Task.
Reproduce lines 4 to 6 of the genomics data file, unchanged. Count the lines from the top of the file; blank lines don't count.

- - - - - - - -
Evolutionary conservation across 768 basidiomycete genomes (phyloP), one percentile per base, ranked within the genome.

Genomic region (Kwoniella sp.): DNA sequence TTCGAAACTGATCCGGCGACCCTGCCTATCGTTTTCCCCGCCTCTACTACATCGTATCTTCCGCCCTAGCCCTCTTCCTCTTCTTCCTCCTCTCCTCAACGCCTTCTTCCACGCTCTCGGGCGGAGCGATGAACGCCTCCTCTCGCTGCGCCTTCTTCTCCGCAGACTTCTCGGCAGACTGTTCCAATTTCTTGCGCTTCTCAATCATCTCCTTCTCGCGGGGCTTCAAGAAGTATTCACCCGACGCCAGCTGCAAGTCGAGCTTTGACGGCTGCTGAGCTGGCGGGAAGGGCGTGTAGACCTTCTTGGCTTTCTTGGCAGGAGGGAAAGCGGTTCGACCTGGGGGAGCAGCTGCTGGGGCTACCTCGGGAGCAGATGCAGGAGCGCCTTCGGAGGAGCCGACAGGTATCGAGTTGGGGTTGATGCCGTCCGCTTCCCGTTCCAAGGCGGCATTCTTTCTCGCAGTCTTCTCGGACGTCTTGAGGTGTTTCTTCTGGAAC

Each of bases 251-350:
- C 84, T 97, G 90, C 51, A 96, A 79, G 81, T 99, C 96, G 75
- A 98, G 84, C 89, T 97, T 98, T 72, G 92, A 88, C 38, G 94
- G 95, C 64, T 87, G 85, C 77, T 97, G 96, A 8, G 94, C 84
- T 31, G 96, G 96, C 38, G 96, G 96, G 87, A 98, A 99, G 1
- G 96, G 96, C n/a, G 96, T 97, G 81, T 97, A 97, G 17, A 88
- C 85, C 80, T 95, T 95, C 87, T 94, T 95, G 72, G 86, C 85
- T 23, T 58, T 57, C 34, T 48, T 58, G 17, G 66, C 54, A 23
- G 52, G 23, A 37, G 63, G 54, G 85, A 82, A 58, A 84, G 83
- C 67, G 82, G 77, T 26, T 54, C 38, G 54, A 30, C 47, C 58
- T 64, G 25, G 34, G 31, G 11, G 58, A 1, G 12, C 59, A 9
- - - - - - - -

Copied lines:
- C 84, T 97, G 90, C 51, A 96, A 79, G 81, T 99, C 96, G 75
- A 98, G 84, C 89, T 97, T 98, T 72, G 92, A 88, C 38, G 94
- G 95, C 64, T 87, G 85, C 77, T 97, G 96, A 8, G 94, C 84